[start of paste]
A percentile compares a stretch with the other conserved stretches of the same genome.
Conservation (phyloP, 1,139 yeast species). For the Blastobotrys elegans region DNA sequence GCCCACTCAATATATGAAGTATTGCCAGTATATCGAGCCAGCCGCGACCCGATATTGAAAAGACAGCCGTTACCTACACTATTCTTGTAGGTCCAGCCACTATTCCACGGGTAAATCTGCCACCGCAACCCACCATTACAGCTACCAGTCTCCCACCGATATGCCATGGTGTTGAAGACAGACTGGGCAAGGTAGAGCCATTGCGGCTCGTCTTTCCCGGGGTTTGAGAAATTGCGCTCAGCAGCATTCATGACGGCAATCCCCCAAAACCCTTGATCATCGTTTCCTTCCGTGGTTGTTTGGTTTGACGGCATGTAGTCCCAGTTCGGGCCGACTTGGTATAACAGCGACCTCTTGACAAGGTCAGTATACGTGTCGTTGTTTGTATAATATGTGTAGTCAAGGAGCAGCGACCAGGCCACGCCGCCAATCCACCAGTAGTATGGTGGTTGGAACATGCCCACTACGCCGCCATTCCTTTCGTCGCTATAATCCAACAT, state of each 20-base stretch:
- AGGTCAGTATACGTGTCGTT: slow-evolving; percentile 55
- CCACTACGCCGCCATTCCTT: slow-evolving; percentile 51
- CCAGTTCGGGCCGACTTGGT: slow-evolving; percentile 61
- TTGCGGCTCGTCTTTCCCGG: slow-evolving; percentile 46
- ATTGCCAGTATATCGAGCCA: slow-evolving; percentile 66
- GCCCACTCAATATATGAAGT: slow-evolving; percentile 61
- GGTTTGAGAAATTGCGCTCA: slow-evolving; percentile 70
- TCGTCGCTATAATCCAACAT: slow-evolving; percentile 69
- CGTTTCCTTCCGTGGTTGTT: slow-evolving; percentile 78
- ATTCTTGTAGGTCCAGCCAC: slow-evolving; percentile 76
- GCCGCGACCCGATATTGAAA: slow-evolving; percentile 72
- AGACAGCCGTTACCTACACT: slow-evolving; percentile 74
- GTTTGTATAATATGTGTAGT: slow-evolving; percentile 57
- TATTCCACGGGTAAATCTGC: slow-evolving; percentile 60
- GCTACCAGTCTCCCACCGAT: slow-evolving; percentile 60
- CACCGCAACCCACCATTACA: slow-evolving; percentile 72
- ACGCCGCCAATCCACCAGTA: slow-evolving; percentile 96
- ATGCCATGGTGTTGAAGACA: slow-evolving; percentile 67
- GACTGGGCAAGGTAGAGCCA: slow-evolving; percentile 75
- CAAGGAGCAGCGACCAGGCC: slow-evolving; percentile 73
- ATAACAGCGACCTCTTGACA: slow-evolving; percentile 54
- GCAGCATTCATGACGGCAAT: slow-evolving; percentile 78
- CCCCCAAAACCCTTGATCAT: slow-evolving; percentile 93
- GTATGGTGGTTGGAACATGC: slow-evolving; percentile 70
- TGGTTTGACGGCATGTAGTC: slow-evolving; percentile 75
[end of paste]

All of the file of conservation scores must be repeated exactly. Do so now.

A percentile compares a stretch with the other conserved stretches of the same genome.
Conservation (phyloP, 1,139 yeast species). For the Blastobotrys elegans region DNA sequence GCCCACTCAATATATGAAGTATTGCCAGTATATCGAGCCAGCCGCGACCCGATATTGAAAAGACAGCCGTTACCTACACTATTCTTGTAGGTCCAGCCACTATTCCACGGGTAAATCTGCCACCGCAACCCACCATTACAGCTACCAGTCTCCCACCGATATGCCATGGTGTTGAAGACAGACTGGGCAAGGTAGAGCCATTGCGGCTCGTCTTTCCCGGGGTTTGAGAAATTGCGCTCAGCAGCATTCATGACGGCAATCCCCCAAAACCCTTGATCATCGTTTCCTTCCGTGGTTGTTTGGTTTGACGGCATGTAGTCCCAGTTCGGGCCGACTTGGTATAACAGCGACCTCTTGACAAGGTCAGTATACGTGTCGTTGTTTGTATAATATGTGTAGTCAAGGAGCAGCGACCAGGCCACGCCGCCAATCCACCAGTAGTATGGTGGTTGGAACATGCCCACTACGCCGCCATTCCTTTCGTCGCTATAATCCAACAT, state of each 20-base stretch:
- AGGTCAGTATACGTGTCGTT: slow-evolving; percentile 55
- CCACTACGCCGCCATTCCTT: slow-evolving; percentile 51
- CCAGTTCGGGCCGACTTGGT: slow-evolving; percentile 61
- TTGCGGCTCGTCTTTCCCGG: slow-evolving; percentile 46
- ATTGCCAGTATATCGAGCCA: slow-evolving; percentile 66
- GCCCACTCAATATATGAAGT: slow-evolving; percentile 61
- GGTTTGAGAAATTGCGCTCA: slow-evolving; percentile 70
- TCGTCGCTATAATCCAACAT: slow-evolving; percentile 69
- CGTTTCCTTCCGTGGTTGTT: slow-evolving; percentile 78
- ATTCTTGTAGGTCCAGCCAC: slow-evolving; percentile 76
- GCCGCGACCCGATATTGAAA: slow-evolving; percentile 72
- AGACAGCCGTTACCTACACT: slow-evolving; percentile 74
- GTTTGTATAATATGTGTAGT: slow-evolving; percentile 57
- TATTCCACGGGTAAATCTGC: slow-evolving; percentile 60
- GCTACCAGTCTCCCACCGAT: slow-evolving; percentile 60
- CACCGCAACCCACCATTACA: slow-evolving; percentile 72
- ACGCCGCCAATCCACCAGTA: slow-evolving; percentile 96
- ATGCCATGGTGTTGAAGACA: slow-evolving; percentile 67
- GACTGGGCAAGGTAGAGCCA: slow-evolving; percentile 75
- CAAGGAGCAGCGACCAGGCC: slow-evolving; percentile 73
- ATAACAGCGACCTCTTGACA: slow-evolving; percentile 54
- GCAGCATTCATGACGGCAAT: slow-evolving; percentile 78
- CCCCCAAAACCCTTGATCAT: slow-evolving; percentile 93
- GTATGGTGGTTGGAACATGC: slow-evolving; percentile 70
- TGGTTTGACGGCATGTAGTC: slow-evolving; percentile 75